Exposing Warped and Inferior Teachings 2:6-23

Here Paul brings explicit warnings: Don’t let anyone ensnare you; Don’t let anyone control you; and Don’t let anyone disqualify you. As reasons for staying on track, he not only analyzes the hazards, but underscores the positive elements of the gospel with Christ as center– modeling a fruitful pastoral approach. As noted above, this is the context of 2:13-15, the loaded text on what God had provided in Christ.

The comments include considerations of perversions of the gospel at that time. Although the challenges keep changing, Colossians admonishes the church always to remain alert, and provides strategies for recognizing and responding with the gospel of Christ.

Living Oriented to the exalted Christ 3:1-4

The Anabaptist emphasis on keeping doctrine and practice together finds basis in texts such as this one that focuses on the imperatives growing out of the indicatives of the gospel. Put another way, it is “Be what you are” as raised to life in Christ. It calls us to a transformation of values, and to making heaven’s agenda our agenda.

Putting Off and Putting On 3:5-14

The ethical demands of the gospel are put in the radical metaphors of putting to death the old earthly ways, and putting on the clothes of the new self. Ethical teaching does belong with the gospel. The Anabaptist emphasis on discipleship finds its base in these verses. Both the vices and virtues listed have to do with community. The specifics are not dated and are amazingly relevant today. The Christological factor is evident in that the qualities of the new life are all attributed to Jesus and evident in his earthly life.

Incorporating the New Life 3:15-17

The new life does not automatically take place, and it is not a do-it-yourself pursuit. This triad of verses puts the new life in doable terms. The call is to “let” central aspects of the gospel of Christ be intentionally incorporated into life, both communally and individually. Summarizing what is available as the peace of Christ, the word of Christ, and the name (character) of the Lord Jesus, captures what is to be the center. All three are couples with thanksgiving and gratitude. A sermon, maybe three, arise out of the this text.

Applying the Gospel in Domestic Relationships 3:18--4:1

This block deals with the practical matter of how the good news functions when we get it home. This version of the Household Codes is parallel to one in Ephesians, and similar to one in 1 Peter. In the relationships of marriage, family and slavery, it is notable that there are reciprocal duties, that the least powerful are addressed first, and there are six references to the Lord. More on the issue of slavery comes out in the letter to Philemon.

Calling to Prayer and Witness 4:2-6

The concluding admonition to the church in Colossae focuses on their outward mission under two headings: Prayer and Witness. Under Prayer – speaking to God about others – Paul stresses the urgency of prayer, and makes a specific personal request. Under Witness – speaking to people about God – he calls for both a lived witness and verbal witness.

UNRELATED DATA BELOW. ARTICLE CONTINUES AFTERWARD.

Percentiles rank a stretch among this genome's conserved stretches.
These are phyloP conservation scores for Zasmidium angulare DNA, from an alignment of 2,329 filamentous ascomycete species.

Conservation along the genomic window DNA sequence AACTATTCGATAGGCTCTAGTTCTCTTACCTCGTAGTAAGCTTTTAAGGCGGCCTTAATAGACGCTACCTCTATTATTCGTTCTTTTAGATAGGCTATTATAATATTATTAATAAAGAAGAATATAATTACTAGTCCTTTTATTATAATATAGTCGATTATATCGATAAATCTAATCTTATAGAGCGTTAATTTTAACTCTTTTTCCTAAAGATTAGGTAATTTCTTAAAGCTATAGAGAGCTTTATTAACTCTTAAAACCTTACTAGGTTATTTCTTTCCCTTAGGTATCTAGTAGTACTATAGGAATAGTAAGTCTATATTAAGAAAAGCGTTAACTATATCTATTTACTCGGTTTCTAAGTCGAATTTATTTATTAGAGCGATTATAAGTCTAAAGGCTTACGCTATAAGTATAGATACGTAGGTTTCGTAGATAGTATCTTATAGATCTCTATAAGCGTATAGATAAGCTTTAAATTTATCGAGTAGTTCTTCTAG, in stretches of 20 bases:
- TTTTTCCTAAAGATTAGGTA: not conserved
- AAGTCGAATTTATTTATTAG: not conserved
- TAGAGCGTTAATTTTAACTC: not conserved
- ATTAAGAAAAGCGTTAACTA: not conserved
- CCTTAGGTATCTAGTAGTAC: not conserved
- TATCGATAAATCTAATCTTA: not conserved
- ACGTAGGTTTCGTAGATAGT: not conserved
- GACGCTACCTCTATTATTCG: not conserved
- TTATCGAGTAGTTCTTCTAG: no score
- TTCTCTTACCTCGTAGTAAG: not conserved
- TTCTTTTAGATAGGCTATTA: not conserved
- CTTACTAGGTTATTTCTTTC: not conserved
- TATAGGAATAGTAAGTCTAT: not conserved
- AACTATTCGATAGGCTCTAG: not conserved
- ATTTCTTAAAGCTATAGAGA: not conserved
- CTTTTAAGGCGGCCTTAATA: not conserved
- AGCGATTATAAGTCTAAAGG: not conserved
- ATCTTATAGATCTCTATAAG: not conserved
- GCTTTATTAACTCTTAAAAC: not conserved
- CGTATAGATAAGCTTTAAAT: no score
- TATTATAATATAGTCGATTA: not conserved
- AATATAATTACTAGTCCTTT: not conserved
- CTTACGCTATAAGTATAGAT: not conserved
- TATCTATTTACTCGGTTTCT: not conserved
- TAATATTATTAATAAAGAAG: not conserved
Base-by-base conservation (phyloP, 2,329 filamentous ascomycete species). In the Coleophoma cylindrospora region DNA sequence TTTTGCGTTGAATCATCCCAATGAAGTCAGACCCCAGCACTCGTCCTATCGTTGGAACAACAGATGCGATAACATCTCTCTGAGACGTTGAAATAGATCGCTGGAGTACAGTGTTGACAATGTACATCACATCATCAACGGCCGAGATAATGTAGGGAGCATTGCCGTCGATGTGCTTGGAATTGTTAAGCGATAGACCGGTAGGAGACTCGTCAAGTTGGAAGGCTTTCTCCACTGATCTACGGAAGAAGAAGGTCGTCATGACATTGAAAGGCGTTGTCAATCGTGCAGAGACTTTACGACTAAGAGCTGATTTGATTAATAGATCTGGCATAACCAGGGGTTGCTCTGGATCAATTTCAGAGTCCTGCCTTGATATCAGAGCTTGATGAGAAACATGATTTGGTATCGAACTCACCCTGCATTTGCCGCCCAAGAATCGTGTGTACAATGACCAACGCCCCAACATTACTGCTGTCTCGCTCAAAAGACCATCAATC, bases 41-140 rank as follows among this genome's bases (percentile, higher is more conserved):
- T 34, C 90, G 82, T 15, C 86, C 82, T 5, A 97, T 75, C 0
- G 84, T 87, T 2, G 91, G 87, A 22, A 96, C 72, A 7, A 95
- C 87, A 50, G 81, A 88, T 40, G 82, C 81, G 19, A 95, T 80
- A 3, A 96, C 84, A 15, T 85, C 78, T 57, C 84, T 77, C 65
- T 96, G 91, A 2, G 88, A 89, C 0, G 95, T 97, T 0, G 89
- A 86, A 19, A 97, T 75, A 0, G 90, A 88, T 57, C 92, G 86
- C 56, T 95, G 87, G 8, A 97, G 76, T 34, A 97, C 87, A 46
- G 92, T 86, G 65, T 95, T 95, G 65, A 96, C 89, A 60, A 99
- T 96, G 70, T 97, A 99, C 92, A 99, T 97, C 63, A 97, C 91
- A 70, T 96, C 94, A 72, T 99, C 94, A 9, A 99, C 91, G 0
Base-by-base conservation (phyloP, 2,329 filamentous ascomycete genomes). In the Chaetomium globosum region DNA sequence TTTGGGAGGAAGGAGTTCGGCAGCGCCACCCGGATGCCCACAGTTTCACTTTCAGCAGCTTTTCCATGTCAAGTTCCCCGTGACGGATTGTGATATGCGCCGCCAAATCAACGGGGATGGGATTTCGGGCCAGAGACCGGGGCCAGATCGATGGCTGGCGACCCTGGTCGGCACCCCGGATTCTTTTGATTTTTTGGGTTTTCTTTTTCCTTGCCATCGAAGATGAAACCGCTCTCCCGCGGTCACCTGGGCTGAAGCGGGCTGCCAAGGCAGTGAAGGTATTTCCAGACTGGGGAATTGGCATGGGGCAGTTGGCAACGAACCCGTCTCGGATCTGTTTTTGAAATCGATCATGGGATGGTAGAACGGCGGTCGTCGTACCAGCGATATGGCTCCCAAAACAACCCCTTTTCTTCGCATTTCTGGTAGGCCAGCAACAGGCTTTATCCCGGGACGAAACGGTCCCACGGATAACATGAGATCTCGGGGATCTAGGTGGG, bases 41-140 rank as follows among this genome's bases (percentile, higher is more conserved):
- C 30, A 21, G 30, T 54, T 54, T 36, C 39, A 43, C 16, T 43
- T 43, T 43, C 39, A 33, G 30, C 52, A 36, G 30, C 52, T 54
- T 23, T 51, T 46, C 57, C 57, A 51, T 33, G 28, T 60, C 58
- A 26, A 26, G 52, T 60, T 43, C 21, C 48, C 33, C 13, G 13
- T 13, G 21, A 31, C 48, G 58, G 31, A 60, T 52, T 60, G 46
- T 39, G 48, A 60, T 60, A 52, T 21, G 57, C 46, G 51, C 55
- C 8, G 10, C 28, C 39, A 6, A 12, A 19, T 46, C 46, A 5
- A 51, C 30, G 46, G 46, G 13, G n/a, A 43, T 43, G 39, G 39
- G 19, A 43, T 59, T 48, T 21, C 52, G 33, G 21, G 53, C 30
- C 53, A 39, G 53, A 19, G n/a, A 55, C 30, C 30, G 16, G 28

Maintaining Connections 4:7-18

Paul’s inclusion of a number of many named persons, both with him and in the Lycus Valley, sets forth the diverse first-century church as people, not organization or institution. Paul models a way to maintain healthy inter-relationships. The way he identifies and affirms workers reveals much about Paul and views about church that are culturally transferable. This note of inter-connectedness challenges the individualism and congregationalism of the modern churches. The letter ends on the note of grace.

Synthesis

There are few issues faced by Christians-in-community that are not touched on in Colossians. In review of the wide range of topics in this letter, three verities stand out. More than anything else, Colossians is about Christ. The Christology is not presented in an academic way, but in a panorama of action pictures: the preeminent Christ, the cosmic Christ, the redeeming Christ, the triumphing Christ, the reconciling Christ, the revealing Christ, the nourishing Christ, and the adequate Christ.

A note of pastoral care pervades the letter to the Colossians. The syncretic influences threatening the church at that time prompted prayer, teaching, warning, and encouraging. The strategy is that of emphasizing the truth as it is in Jesus, and affirming the life in Christ already being experienced.

The agenda for those under the lordship of Christ goes beyond survival and includes mission. Appreciation of the uniqueness and superiority of Christ and the gospel is a remedy for the lack of enthusiasm for evangelism and mission in any age.

Recommended Essays in the Commentary

Elements of the Universe
Gnosticism
History of Christology
“In Christ”
Kingdom Theology
Literary Structure
Titles for Christ

Bibliography

  • Barclay, William, The All-Sufficient Christ, Philadelphia, Westminster Press, 1963.
  • _____, The Letters to the Philippians, Colossians, and Thessalonians, Daily Study Bible, Philadelphia, Westminster Press, 1975.
  • Bruce, F. F., The Epistle to the Colossians, New International Commentary on the NT, Grand Rapids, MI, 1957.
  • Dunn, James D. G.,The Epistles to Colossians and to Philemon, The New International Greek Testament Commentary, Grand Rapids, MI, Eerdmans. 1996.
  • Lucas, R. C. Fullness and Freedom, the Message of Colossians and Philemon, Downers Grove, IL, InterVarsity Press, 1980.
  • Martin, Ralph P., Colossians and Philemon, New Century Bible Commentary, Grand Rapids, Michigan, 1978.
  • Meeks, Wayne A., The First Urban Christians: The Social World of the Apostle Paul, New Haven, Yale University Press, 1983
  • Melick, Richard R., Philippians, Colossians, Philemon, New American Commentary, Nashville,TN, Broadman Press, 1991.
  • O’Brien, Peter T., Colossians, Philemon, Word Biblical Commentary 44, Waco, Texas, 1982. Review and Expositor 70, 1973.
  • Schweitzer, Eduard, The Letter to the Colossians, Tr. by A. Chester, Minneapolis, MN, Augsburg Publishing House, 1982.
  • Wright, Nicholas T., Colossians and Philemon, Tyndale NT Commentaries, Grand Rapids, MI, Eerdmans, 1991.
  • Yoder, Perry B., Shalom: The Bible’s Word for Salvation, Justice, and Peace, Newton KS, Faith and Life Press, 1987.

Invitation to Comment

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Ernest D. Martin